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Saint George and the Dragon at the National Theatre

Marion Marples

Rory Mullarkey's new play is a timely exploration of identity and belonging.

Saint George and the Dragon at the National Theatre
John Heffernan (George) and Amaka Okafor (Elsa) in Saint George and the Dragon [Johan Persson]

The tale focusses on the insidious dragons lurking throughout different periods of our island history.

The story begins as a stripped back traditional version set in a medieval, halcyon context when courageous George (John Heffernan) appears unarmed but as part of a brotherhood of knights.

The place is a sparse field with houses typical of middle Europe. The villagers, convened by the Brewer (Jeff Rawle), represent many trades which are then reinterpreted in later periods.

Learning that a fair maiden will be devoured by the dragon in manly disguise (Julian Bleach) or all will be destroyed, George responds bravely to the challenge.

He cleverly calls upon the villagers to arm him. They produce items related to their trades, including pots and pans, to protect him.

The fight is effectively off stage but with flaming dragon heads crashing dramatically to earth.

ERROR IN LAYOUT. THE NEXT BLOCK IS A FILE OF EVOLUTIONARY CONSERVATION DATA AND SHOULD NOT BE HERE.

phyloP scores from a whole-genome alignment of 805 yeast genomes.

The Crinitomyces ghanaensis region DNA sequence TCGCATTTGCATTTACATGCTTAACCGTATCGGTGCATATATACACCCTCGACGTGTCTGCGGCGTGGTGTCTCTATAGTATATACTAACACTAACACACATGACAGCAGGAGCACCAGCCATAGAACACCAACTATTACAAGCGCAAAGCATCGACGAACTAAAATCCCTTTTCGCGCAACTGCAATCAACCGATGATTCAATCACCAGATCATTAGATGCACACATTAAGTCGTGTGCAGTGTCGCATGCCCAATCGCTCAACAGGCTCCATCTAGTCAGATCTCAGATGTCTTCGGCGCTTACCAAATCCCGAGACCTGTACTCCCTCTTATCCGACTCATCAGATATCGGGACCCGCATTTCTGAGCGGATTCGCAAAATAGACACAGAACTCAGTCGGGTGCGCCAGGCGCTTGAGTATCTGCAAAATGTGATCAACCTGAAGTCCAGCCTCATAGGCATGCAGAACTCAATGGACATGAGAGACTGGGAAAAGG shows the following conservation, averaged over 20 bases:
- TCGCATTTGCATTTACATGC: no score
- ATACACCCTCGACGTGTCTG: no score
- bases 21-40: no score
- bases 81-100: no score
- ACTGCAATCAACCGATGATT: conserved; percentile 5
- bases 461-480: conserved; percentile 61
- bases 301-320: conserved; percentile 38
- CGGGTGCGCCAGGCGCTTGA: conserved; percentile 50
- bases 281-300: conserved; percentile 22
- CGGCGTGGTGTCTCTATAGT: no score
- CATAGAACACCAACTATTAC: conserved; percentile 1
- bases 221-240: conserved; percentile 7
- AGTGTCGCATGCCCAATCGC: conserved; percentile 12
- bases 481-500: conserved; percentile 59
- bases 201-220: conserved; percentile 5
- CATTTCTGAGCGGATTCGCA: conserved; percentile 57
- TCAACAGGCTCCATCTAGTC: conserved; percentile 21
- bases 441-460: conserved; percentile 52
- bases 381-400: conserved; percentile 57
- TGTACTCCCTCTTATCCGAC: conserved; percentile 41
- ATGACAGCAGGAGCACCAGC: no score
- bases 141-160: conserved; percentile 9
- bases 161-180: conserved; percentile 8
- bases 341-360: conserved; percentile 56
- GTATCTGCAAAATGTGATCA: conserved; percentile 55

After his victory George reappears with the blood red cross on his shirt, to become the emblem of the place.

As the villagers grasp their victory they sing a song to the future while a Danny Boyle Olympic 2012 reminiscent scene transforms the meadow to a smoky industrial landscape.

George reappears to continue his quest, to slay the dragon, now reborn as a greedy uncaring capitalist, destroying the landscape for profit.

After the interval George is reinvented in a 21st century city of skyscrapers and colour-coded builders in hi vis jackets.

A comedy hen party hijacks George to the pub where the battle is revealed as a football match. England, implicit but unnamed, loses and all have to cope with the failure of a dream.

In this version George still does not win his fair Elsa (Amaka Okafor): she as a modern woman is keen to continue her independent working life.

The ending feels negative and downbeat, but all close their eyes to imagine the next future, maybe with hope, maybe not.

So, we have a serious tale of quest, challenge and a search for identity given a contemporary and humorous twist.

It is a modern parable which asks how we recognise and deal with our own dragons and those of where we live and the rest of the world. It reflects the variety and complexity of our lives. All have the responsibility to speak out and so become emboldened heroes ourselves.

• Related talks/events include A Short History of Saint George by Sam Riches of Lancaster University, Tues 31 Oct, 6-7pm, Cottesloe Room, Clore Learning Centre

Marion Marples is a co founder of the St George in Southwark Festival

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